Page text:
Anti-reformers like Lydia Petitjean base much of their rhetoric on a false premise – that big moneyed “Wall Street” special interests would like get their hands on all that pension money. This is patently false. As it is, the finance industry benefits immensely from government pension funds, because they have an enormous amount of money already invested on Wall Street – $4.0 trillion in assets nationwide. The pension funds relentlessly advocate, and then manage, benefit plans so generous that they are forced to invest in high-risk, high-return financial instruments that the financial industry is all to happy to invent and sell to them. Even better, when they don’t hit their numbers, the taxpayers bail them out. And even if every government worker’s defined benefit plan was converted to a 401K tomorrow, the same pension systems, CalSTRS and CalPERS and all the rest, would still be the administrators.

There’s nothing there, Ms. Petitjean. Not even “oil slicks.”

The reality is maybe pension reformers just want to prevent the pension systems and their government union allies from running every city and county in California into the ground.

Sooner or later, if public employees hope to keep their defined benefit pensions, they will have to accept lower benefit formulas. When the next market downturn hits, and it will, people like Jack Ehnes will have a lot of explaining to do, and people like Lydia Petitjean will have to make a tough decision:

Do they want to become oppressors of the private sector taxpayer in partnership with some of the most aggressive financial predators in the world, so they can enjoy retirement benefits several times better than Social Security recipients? Or do they want to share the same economic challenges as the people they supposedly serve, and work towards feasible solutions to retirement security in America for everyone?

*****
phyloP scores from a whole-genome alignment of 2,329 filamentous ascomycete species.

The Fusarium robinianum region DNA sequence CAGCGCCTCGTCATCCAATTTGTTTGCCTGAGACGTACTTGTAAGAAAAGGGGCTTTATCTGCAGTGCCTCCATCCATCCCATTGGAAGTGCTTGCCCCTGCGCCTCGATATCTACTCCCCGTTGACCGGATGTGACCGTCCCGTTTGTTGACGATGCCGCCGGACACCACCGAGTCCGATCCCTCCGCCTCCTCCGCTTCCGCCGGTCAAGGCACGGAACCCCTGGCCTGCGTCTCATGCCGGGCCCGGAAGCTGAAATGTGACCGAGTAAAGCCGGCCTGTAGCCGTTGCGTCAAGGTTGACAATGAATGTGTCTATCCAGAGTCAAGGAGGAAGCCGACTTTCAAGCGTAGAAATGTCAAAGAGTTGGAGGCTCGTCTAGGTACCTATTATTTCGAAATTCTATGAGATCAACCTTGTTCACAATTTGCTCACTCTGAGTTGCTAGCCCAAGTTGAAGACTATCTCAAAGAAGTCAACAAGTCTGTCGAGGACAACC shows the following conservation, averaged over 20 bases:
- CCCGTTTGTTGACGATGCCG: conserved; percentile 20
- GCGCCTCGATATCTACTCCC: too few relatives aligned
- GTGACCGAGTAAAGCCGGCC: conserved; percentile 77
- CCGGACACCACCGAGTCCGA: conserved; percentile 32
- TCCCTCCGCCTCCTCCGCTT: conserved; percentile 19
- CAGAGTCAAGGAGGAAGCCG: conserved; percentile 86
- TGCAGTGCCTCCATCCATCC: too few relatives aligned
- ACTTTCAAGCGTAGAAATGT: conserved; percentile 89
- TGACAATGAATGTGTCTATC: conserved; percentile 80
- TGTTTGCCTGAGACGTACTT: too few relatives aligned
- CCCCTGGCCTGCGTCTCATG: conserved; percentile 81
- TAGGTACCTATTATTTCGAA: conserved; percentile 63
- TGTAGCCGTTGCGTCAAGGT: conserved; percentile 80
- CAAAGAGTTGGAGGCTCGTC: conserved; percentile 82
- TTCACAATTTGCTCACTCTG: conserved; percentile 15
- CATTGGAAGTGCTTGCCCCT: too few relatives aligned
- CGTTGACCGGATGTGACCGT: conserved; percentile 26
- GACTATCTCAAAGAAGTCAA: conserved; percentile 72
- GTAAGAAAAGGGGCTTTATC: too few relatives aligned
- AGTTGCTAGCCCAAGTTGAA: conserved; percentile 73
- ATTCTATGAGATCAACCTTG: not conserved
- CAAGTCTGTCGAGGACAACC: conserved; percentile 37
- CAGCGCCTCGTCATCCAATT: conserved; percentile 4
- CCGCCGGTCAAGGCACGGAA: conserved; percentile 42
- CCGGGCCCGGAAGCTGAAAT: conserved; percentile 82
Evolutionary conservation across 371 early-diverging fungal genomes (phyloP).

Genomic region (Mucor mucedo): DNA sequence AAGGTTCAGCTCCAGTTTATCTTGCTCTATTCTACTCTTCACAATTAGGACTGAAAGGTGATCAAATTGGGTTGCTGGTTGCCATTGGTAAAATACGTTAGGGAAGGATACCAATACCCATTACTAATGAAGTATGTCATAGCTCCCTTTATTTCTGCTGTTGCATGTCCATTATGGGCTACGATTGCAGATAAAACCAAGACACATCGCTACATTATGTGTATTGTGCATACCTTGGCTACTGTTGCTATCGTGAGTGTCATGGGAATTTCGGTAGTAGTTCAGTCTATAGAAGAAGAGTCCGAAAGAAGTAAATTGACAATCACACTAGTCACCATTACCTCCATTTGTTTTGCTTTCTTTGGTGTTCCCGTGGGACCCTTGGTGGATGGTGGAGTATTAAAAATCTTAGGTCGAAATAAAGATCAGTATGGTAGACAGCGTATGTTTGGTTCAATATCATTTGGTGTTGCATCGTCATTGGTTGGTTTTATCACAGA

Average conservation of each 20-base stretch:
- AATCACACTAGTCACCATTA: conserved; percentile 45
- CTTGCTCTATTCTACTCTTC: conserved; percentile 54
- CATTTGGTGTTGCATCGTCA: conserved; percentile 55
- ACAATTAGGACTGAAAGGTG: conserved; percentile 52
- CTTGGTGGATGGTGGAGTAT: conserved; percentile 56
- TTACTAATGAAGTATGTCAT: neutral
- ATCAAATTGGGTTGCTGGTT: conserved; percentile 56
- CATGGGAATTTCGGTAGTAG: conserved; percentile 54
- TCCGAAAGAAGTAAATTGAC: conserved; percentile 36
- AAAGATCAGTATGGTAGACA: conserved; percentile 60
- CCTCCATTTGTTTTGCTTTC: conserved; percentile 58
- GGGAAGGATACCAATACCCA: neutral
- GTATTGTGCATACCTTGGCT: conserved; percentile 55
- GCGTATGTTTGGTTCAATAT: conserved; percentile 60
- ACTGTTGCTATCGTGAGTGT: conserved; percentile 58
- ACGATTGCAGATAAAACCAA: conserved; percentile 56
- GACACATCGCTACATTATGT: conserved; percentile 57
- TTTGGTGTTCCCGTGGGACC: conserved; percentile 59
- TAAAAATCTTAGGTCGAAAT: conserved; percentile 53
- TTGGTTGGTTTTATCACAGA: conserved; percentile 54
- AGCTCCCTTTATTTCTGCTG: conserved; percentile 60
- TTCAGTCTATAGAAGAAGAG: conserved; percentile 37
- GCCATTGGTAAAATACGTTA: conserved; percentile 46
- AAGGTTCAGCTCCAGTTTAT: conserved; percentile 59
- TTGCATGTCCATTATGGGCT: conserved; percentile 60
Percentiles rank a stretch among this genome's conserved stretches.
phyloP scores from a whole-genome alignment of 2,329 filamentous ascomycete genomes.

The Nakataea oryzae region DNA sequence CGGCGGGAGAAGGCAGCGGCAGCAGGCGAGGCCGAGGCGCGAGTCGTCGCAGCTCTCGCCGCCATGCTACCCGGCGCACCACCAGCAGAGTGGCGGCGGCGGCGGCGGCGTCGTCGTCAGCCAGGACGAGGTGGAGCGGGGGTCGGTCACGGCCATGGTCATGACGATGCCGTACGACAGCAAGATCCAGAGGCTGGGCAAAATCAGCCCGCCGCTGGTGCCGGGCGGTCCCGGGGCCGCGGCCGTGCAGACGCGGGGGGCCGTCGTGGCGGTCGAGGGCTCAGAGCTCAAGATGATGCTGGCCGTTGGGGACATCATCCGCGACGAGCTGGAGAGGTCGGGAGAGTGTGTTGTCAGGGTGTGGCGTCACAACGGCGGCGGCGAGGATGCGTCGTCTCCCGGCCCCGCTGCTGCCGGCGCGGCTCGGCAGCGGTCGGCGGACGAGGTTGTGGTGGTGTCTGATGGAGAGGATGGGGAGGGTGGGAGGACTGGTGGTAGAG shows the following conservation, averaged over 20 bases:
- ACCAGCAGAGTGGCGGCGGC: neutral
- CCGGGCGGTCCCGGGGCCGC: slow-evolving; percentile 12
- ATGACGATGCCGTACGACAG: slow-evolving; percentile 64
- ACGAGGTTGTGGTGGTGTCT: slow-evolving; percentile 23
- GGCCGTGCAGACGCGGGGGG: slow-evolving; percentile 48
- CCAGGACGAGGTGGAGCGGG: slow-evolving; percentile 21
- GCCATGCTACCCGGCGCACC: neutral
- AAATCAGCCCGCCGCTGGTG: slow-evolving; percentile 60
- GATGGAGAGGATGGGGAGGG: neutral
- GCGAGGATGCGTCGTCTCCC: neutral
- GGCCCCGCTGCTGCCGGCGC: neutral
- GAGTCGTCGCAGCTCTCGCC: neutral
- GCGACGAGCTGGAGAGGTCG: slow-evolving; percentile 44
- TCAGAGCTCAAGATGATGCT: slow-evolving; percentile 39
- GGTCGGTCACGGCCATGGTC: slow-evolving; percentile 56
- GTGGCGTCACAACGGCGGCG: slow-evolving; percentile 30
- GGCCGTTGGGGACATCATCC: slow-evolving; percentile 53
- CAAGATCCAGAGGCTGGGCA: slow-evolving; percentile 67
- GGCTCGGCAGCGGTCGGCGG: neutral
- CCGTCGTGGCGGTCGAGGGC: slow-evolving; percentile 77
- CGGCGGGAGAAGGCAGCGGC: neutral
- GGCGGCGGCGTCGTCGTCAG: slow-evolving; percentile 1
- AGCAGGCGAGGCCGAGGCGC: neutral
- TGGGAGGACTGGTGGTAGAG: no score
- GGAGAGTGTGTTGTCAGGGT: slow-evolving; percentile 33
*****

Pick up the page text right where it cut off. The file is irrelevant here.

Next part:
*   *   *

Ed Ring is the executive director of the California Policy Center.


California City Pension Burdens, February 2015

Estimating America’s Total Unfunded State and Local Government Pension Liability, September 2014

Evaluating Total Unfunded Public Employee Retirement Liabilities in 20 California Counties, May 2014

Evaluating Public Safety Pensions in California, April 25, 2014

How Much Do CalSTRS Retirees Really Make?, March 2014

Comparing CalSTRS Pensions to Social Security Retirement Benefits, February 27, 2014

How Much Do CalPERS Retirees Really Make?, February 2014

Sonoma County’s Pension Crisis – Analysis and Recommendations, January 2014

Are Annual Contributions Into CalSTRS Adequate?, November 2013

Are Annual Contributions Into Orange County’s Employee Pension Plan Adequate?, August 2013

A Method to Estimate the Pension Contribution and Pension Liability for Your City or County, July 2013

Moody’s Final Adopted Adjustments of Government Pension Data, June 2013

How Lower Earnings Will Impact California’s Total Unfunded Pension Liability, February 2013

The Impact of Moody’s Proposed Changes in Analyzing Government Pension Data, January 2013

A Pension Analysis Tool for Everyone, April 2012

How Much Do CalSTRS Retirees Really Make?